The recently published book, The Good Life, written by Robert Waldinger and Marc Schulz, delves into the concept of happiness. It is based on the findings of the Harvard Study of Adult Development, one of the longest longitudinal studies, started in 1938 and still going today, that studies what makes people thrive. At the core of its findings is that connections are the single biggest driver of happiness, whether personal, family, friends, community church, civic organizations or work relationships.
As financial planners, we are focused on helping people attain their goals. So a book talking about how to reach the goal of The Good Life certainly catches our attention. As we look at how we prompt people to set goals and discuss what is most meaningful to them, we want to make sure we are truly guiding people to examine their path to the good life.
When people in their early twenties are interviewed about what their goals are, it typically focuses around a good job and making lots of money. Focus on the pursuit of material wealth can help you achieve many things. But when the pursuit of financial goals is linked to one’s core personal beliefs, it become more than just the pursuit of money. It can become the pursuit of happiness.
One of the key findings of The Good Life is that happiness and fulfillment come from a combination of personal, professional and spiritual fulfillment. People who focus solely on financial success find that they are left unfulfilled and unhappy, even if they achieved financial independence. On the other hand, if that independence allows for a person to develop a sense of purpose, create a supportive community and develop meaningful relationships, the person is more likely to experience lasting happiness.
By linking your financial goals to one’s personal values and beliefs, people can find a sense of purpose and meaning in their financial journey. Another finding of The Good Life is that people who have a strong sense of purpose and meaning in their lives are more likely to be successful in achieving their financial goals. When people have a clear sense of what they want to achieve and why, they are more motivated and committed to reaching their goals. This is because they are not just pursuing wealth for its own sake, but for the purpose of fulfilling their values and beliefs. People who have a clear sense of purpose are more resilient in the face of challenges and setbacks. They are able to bounce back from adversity and continue working toward their goals, even when things get tough.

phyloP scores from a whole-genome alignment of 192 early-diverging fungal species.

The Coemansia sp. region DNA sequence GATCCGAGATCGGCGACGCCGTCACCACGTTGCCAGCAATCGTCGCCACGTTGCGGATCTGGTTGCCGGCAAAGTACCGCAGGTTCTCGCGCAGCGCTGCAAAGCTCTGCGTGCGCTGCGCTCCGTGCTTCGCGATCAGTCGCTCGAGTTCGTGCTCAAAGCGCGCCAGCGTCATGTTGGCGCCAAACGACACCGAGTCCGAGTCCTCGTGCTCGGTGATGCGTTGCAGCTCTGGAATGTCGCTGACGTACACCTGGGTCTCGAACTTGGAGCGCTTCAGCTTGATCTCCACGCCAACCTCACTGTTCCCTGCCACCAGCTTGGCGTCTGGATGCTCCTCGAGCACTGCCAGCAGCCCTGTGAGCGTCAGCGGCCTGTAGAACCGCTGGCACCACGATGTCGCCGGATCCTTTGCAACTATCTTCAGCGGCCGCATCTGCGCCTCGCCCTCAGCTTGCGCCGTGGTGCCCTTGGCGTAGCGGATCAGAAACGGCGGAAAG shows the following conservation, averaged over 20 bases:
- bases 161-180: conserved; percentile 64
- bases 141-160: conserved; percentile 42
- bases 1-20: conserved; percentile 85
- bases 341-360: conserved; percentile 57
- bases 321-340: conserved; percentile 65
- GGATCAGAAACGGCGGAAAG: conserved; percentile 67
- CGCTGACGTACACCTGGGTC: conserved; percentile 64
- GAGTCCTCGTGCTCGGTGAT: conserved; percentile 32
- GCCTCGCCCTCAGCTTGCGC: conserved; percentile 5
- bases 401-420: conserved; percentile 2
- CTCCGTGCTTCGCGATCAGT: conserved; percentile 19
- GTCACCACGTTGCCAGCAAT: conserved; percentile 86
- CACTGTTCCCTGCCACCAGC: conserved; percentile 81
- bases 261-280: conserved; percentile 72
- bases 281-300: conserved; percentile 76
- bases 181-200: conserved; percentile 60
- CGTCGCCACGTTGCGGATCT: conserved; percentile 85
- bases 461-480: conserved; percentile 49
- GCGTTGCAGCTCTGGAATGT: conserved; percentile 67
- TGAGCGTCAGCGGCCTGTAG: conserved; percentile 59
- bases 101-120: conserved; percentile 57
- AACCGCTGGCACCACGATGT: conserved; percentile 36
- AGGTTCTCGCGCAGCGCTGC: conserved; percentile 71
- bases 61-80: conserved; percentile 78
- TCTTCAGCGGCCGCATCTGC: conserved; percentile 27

Is it time to step back and reassess your goals? The goals of your early twenties have likely evolved through life. Have you taken note of the changes? While it happens slowly day-to-day, when you stop and look at a photo of yourself right out of college, you can see the difference. Alright, I can see the difference in me; you have not aged a day. At least your clothing choices have likely changed with the times. Just like our clothing style choices have evolved, our core values and beliefs have evolved over time. Have you stopped and thought about them lately? Do your financial goals align with your goals and beliefs as well as they did when you first set them? It is definitely worth some thought and re-evaluation to see if something may need to be tweaked.
So often we go through each day, each month, even each year focused on the doing. It is easy to lose sight of the why, the goal, in the process of getting through the to-do list. As financial planners, we want to bring intentionality to the financial decisions you make. We want to ensure that the financial steps lead you to reach your financial goals. We want the financial goals to work toward your personal goals. And we want your personal goals to bring you happiness, not just in the future, but each day. We are happy to revisit these topics with you, to ensure you are focused on the good life.
As much as I have focused on the goal setting, I want to leave you with this quote from the conclusion of The Good Life about the journey of life. “How do you move further along on your own path toward a good life? First by recognizing that the good life is not a destination. It is the path itself, and the people who are walking it with you. As you walk, second by second you can decide to whom and what you give your attention. Week by week you can prioritize your relationships and choose to be with the people who matter. Year by year you can find purpose and meaning through the lives that you enrich with your relationships that you cultivate. By developing your curiosity and reaching out to others – family, loved ones, coworkers, friends, acquaintances, even strangers, - with one thoughtful question at a time, one moment devoted, authentic attention at a time, you strengthen the foundation of a good life.”